Troops clashed with M23 rebels around a strategic highway in eastern Democratic Republic of Congo on Thursday, sources said, following a recent flare-up between the two sides.
A mostly Congolese Tutsi group, the M23 resumed fighting in late 2021 after lying dormant for years. It has since captured swathes of territory in North Kivu province, including the strategic town of Bunagana on the Ugandan border in June.
The group’s resurgence has destabilised regional relations in central Africa, with the DRC accusing its smaller neighbour Rwanda of backing the militia.
The frontline between Congolese troops and M23 rebels had been calm in recent weeks until Thursday, when clashes erupted again.
On Sunday, M23 fighters captured the village of Ntamugenga in North Kivu’s Rutshuru area, according to local officials.
The village lies about four kilometres (2.5 miles) from the RN2, a strategic highway leading to the provincial capital Goma.
Fighting between soldiers and the M23 spread to the highway itself on Thursday.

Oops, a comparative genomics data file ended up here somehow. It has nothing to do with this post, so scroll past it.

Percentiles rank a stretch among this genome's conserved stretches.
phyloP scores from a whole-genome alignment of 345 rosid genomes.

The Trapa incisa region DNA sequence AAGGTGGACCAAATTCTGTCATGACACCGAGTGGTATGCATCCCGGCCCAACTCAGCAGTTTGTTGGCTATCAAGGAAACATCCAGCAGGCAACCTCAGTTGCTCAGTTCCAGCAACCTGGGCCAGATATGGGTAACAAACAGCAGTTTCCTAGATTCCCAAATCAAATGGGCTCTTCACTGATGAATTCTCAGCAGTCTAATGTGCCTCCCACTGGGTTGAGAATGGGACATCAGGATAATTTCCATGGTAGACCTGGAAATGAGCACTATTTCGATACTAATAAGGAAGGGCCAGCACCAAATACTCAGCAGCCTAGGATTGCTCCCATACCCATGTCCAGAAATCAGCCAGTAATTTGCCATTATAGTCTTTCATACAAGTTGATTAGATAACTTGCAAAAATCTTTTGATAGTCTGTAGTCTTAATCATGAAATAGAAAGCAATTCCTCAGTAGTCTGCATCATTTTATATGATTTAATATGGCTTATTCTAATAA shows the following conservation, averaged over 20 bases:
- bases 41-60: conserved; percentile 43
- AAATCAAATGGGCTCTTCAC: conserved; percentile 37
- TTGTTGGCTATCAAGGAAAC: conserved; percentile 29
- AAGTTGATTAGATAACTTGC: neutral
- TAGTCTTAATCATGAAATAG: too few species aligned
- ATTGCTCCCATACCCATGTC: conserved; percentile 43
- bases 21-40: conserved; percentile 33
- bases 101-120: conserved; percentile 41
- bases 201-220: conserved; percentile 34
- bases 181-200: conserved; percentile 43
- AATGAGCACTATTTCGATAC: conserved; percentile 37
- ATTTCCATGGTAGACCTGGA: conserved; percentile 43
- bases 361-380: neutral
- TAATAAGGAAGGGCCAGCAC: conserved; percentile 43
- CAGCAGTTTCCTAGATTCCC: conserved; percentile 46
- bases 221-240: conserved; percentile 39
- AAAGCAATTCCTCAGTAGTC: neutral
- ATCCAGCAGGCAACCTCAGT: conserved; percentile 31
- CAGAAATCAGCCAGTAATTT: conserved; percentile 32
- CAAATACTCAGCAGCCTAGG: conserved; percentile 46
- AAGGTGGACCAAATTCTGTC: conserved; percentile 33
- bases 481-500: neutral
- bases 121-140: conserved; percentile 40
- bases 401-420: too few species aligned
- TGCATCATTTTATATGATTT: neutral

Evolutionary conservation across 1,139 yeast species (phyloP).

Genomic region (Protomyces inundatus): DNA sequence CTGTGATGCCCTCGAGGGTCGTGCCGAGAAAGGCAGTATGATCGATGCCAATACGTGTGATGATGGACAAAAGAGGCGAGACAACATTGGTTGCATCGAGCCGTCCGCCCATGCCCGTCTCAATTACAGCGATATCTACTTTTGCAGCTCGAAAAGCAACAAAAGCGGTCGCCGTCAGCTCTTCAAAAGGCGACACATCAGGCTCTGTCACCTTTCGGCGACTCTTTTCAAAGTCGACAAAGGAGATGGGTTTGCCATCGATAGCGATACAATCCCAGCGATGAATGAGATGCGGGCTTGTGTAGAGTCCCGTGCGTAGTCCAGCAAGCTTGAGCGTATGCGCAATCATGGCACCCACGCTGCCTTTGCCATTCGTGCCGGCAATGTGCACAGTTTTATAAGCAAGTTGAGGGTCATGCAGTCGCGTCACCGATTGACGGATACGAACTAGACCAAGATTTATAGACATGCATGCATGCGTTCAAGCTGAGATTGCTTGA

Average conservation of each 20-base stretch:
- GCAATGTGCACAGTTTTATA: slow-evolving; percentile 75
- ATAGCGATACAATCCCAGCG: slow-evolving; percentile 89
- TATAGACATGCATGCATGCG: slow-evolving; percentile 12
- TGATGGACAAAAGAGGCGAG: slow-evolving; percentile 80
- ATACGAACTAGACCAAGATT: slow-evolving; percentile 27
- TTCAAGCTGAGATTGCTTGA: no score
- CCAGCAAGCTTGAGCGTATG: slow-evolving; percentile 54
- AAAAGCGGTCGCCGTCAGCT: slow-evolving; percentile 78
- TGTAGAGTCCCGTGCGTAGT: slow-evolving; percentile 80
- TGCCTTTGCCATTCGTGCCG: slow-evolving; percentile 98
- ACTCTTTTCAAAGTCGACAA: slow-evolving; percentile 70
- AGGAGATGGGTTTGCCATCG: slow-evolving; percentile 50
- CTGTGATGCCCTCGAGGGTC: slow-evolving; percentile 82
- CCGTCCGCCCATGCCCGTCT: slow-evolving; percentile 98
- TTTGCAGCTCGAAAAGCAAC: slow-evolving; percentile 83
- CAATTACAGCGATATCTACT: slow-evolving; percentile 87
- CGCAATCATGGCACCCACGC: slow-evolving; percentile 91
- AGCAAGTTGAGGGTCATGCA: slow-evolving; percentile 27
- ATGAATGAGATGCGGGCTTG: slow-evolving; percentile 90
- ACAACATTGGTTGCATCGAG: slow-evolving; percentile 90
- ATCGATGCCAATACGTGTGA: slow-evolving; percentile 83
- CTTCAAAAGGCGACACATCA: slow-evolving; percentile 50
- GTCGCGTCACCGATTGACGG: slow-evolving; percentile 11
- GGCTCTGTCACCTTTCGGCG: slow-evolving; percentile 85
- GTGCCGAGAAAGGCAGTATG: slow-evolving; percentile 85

“Clashes are ongoing on the RN2,” said local official Justin Komayombi, who added that the road was blocked because M23 fighters were in the settlements of Kako and Kalengera.
Samson Rukira, a local civil-society leader in Rutshuru, confirmed the road had been blocked. “The situation is tense,” he said.
The Kivu Security Tracker (KST), a respected violence monitor, also said that M23 activity had cut access to a portion of the highway.
The militia is occupying the settlements of Rubare, Kalengera and Kako, it added, which all lie on the highway.
The M23 first leapt to prominence in 2012 when it briefly captured Goma before a joint Congolese-UN offensive drove it out.
The militia is one of the scores of armed groups that roam eastern DRC, many of them a legacy of two regional wars that flared late last century.
Despite official denials from Kigali, an unpublished report for the United Nations seen by AFP in August pointed to Rwandan involvement with the M23.
The same report said the M23 plans to capture Goma, an important trade hub of about one million people, in order to extract political concessions from the Congolese government.
Additional sources • AFP